Mitt Romney’s “binders full of women” remark has been well worked over by now. Certainly there’s plenty to say about it, from its factual inaccuracy to the hideous followup comments about female employees needing to make it home in time to make dinner to the fact that the original question was about pay inequity, not hiring inequity, to the obvious objectification (take note: You can’t actually fit a woman into a binder). But there’s one point that, so far, I haven’t heard anyone make: That Romney’s non-answer is tacitly acknowledging the very problem that he’s trying to avoid addressing. Here is the full clip:
Romney acknowledges that, during his time as governor, men were given almost exclusive consideration for high-level positions. He also acknowledges that highly qualified women existed who could and did fill those positions. Presumably he knows that his situation is not unique; in other areas of both the public and private sectors, men are also favored for high-level positions at the expense of equally qualified women. Yet he acts as though dealing with the issue temporarily in one place has absolved him from either creating a long-term solution to the lack of women in Massachusetts government or from showing any concern whatsoever that the same thing might be happening in other places.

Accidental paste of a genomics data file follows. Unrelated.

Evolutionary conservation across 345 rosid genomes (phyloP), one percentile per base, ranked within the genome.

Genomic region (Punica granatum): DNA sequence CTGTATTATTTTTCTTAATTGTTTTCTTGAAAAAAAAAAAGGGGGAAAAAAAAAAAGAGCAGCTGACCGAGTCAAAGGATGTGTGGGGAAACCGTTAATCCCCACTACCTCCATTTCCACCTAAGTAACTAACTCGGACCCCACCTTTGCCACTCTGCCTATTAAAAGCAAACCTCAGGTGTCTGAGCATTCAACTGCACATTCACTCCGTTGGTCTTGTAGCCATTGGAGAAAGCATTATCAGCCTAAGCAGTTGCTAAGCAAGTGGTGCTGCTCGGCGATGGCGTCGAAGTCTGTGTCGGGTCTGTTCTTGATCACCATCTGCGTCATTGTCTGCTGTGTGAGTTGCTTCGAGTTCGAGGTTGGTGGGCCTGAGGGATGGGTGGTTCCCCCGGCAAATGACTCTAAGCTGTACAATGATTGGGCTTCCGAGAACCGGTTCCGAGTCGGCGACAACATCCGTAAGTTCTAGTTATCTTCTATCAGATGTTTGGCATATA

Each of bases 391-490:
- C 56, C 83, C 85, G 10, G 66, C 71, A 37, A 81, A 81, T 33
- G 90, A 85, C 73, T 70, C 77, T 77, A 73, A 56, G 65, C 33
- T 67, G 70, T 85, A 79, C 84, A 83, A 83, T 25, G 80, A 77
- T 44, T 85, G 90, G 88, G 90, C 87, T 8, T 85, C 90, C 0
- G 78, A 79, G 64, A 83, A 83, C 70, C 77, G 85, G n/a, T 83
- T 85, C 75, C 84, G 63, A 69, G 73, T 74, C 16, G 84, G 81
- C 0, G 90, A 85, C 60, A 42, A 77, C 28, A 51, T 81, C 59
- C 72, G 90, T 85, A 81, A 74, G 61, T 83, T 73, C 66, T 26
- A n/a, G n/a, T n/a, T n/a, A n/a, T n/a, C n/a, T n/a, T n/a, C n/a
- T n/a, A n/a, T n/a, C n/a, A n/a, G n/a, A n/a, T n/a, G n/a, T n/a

Inequity in both pay and hiring practices are real problems that can’t be solved through the sort of cursory, sporadic action that Romney favors. We need systematic solutions that deal with the problem as a whole, and we need politicians who understand that “I once did something tangentially related” isn’t an answer.
From the looks of it, the women in the audience were about as impressed as I was.
Image from the Binders Full of Women tumblr, naturally.